A new study claims that a quarter of all enterprise files stored in the cloud are being exposed and that these...
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exposures could potentially cost companies an average of $14 million a year.
Elastica, a cloud access security broker (CASB) based in San Jose, Calif., released its "Q2 2015 Shadow Data Report" Monday, which claims 25% of its customers' files stored in the cloud are "broadly shared" -- often accidentally -- to the entire organization (74%), external parties (17%) or the public Internet (9%). The report revealed 12.5% of the broadly shared files or "shadow data" contain sensitive details such as social security numbers or healthcare information, and estimated breaches from these exposures could cost enterprises an average of $13.85 million.
Elastica's study, which compiled customer data from its CloudSOC platform, examined files in only cloud apps and services from cloud providers such as Dropbox and Google Drive, which were authorized by IT departments. But Eric Andrews, vice president of marketing at Elastica, said enterprise employees are still creating shadow data even when they aren't using shadow cloud services.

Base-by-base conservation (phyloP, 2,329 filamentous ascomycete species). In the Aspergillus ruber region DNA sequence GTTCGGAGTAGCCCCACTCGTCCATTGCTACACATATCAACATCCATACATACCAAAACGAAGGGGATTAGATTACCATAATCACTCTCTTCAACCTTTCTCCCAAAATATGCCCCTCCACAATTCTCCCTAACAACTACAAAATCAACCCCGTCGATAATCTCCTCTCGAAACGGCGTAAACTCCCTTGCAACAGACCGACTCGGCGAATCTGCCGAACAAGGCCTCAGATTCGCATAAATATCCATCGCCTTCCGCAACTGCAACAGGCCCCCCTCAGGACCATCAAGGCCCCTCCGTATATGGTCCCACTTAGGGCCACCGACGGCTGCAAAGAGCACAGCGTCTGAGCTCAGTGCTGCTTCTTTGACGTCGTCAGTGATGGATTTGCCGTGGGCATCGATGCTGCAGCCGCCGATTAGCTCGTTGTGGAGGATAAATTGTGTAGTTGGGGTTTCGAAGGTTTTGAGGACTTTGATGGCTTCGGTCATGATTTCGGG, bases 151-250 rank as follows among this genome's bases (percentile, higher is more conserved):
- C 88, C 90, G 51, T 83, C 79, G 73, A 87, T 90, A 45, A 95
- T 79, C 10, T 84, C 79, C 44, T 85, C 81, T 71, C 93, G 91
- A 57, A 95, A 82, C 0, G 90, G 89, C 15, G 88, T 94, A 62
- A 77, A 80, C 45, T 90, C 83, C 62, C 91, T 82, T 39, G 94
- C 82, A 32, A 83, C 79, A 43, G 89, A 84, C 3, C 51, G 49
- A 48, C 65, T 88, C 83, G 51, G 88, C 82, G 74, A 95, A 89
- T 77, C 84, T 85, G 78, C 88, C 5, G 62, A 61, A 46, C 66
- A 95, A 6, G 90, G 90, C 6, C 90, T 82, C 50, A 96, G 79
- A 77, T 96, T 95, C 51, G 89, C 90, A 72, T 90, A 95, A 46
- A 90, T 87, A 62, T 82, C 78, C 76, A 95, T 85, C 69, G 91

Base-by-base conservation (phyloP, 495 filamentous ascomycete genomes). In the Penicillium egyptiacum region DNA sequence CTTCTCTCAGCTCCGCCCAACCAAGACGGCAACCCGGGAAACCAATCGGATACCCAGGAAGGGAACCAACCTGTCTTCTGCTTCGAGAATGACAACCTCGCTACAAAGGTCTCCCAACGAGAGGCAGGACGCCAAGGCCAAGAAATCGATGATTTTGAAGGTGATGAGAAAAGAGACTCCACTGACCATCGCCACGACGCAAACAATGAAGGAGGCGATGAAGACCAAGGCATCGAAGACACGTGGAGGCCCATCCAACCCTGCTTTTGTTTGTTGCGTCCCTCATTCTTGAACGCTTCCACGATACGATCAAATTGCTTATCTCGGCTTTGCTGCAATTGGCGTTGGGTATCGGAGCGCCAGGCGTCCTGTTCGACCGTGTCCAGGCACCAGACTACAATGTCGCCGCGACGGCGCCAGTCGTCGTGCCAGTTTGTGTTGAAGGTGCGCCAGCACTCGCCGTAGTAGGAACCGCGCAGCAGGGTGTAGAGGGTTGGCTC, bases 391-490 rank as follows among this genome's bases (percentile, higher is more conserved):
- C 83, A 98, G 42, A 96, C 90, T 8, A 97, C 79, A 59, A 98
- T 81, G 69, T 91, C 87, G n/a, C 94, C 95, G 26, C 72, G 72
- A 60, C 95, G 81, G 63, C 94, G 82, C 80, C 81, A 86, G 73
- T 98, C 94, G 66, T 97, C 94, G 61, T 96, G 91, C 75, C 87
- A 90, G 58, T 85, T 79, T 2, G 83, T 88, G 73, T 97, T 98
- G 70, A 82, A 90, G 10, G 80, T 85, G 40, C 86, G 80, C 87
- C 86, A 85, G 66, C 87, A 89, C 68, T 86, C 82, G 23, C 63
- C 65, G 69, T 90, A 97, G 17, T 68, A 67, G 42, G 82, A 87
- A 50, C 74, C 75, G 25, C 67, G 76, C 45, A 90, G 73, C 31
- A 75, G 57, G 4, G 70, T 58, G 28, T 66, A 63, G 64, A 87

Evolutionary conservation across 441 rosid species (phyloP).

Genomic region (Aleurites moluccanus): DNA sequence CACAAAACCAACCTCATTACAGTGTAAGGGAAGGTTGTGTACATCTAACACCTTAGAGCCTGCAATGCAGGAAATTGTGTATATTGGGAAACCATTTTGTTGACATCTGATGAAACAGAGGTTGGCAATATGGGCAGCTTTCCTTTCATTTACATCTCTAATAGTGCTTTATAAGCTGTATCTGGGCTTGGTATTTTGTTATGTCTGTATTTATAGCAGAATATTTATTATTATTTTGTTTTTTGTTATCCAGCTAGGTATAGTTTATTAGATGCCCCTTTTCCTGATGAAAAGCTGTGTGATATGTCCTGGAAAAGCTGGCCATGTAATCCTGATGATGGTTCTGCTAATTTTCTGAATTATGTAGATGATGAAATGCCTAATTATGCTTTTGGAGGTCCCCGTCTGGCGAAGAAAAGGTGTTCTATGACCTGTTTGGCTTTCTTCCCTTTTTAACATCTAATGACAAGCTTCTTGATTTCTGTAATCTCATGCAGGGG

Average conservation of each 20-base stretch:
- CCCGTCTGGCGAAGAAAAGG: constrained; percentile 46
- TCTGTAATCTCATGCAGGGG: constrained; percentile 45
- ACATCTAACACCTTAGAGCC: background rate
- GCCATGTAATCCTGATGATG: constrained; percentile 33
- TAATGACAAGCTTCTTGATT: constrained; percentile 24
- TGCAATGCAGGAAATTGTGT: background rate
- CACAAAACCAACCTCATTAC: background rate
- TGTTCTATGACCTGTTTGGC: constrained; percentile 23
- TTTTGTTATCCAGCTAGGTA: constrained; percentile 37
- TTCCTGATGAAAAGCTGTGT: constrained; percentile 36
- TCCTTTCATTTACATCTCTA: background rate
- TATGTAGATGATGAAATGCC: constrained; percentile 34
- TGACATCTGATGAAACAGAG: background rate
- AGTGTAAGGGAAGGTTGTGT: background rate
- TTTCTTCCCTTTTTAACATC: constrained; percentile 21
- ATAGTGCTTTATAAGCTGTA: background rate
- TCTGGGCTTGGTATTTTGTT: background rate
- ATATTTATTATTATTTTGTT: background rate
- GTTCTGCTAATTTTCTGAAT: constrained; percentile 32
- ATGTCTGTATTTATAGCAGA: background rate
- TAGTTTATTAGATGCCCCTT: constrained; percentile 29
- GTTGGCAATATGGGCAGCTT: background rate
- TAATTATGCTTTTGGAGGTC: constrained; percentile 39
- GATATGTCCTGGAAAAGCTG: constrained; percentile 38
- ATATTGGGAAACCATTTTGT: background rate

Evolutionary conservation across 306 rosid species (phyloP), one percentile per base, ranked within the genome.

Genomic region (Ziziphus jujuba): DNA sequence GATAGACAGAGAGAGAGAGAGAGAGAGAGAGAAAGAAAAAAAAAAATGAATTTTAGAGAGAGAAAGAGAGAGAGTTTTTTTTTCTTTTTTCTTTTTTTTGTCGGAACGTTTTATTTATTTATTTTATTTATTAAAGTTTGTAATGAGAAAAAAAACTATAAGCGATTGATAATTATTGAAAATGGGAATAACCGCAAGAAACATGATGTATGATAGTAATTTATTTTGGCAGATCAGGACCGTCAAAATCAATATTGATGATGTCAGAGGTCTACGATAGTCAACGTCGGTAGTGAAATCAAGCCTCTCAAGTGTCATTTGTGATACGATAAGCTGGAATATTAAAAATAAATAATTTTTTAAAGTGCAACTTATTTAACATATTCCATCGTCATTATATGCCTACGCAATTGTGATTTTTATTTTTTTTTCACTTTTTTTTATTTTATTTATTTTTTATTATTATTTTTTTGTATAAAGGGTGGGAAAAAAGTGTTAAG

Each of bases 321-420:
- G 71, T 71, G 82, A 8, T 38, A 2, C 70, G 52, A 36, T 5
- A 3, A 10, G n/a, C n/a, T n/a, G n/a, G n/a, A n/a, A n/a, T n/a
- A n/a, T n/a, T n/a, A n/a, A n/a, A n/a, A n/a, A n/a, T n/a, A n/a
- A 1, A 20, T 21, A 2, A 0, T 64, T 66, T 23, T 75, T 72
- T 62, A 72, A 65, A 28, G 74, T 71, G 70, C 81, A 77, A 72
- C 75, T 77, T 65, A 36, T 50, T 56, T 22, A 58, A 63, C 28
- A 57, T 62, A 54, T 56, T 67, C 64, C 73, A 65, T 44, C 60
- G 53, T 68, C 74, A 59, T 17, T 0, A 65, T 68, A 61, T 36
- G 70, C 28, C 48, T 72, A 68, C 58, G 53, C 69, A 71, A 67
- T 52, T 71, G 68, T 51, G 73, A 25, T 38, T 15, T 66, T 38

"When using cloud services," he said, "the permissions being set are usually done by the users themselves [instead of IT departments]."
The statistics in the Q2 study indicated a concerning trend, according to Elastica CEO Rehan Jalil. According to the report, the amount of broadly shared data in cloud storage services rose from 9% in the fourth quarter of 2014 to 25% in the second quarter 2015. The number of compliance policy violations also rose from 1.8% in Q4 last year to 3.2% in Q2 this year.
Jalil said that even when IT departments approve cloud services, enterprise data is still being put at risk by reckless user behavior and a lack of security policies to govern that behavior.
"What do they do when they grant access to these apps? How do they know what users are doing with the data?" Jalil said. "The whole ecosystem is shifting away from on-premise to the cloud, and security has to evolve."
The study also highlighted the growing value of personal health information (PHI). According to the report, 31% of all sensitive data broadly shared included PHI. In addition, healthcare topped the list of verticals with the most policy violations. Andrews said cybercriminals and hackers are willing to pay 10 times more for PHI than credit card numbers because such info can be more easily used to beat security questions and break into accounts to obtain more data.
"You can change your credit cards numbers," Andrews said, "but you can't change your health information."
Find out why the recent IRS data breach shows the importance of PII security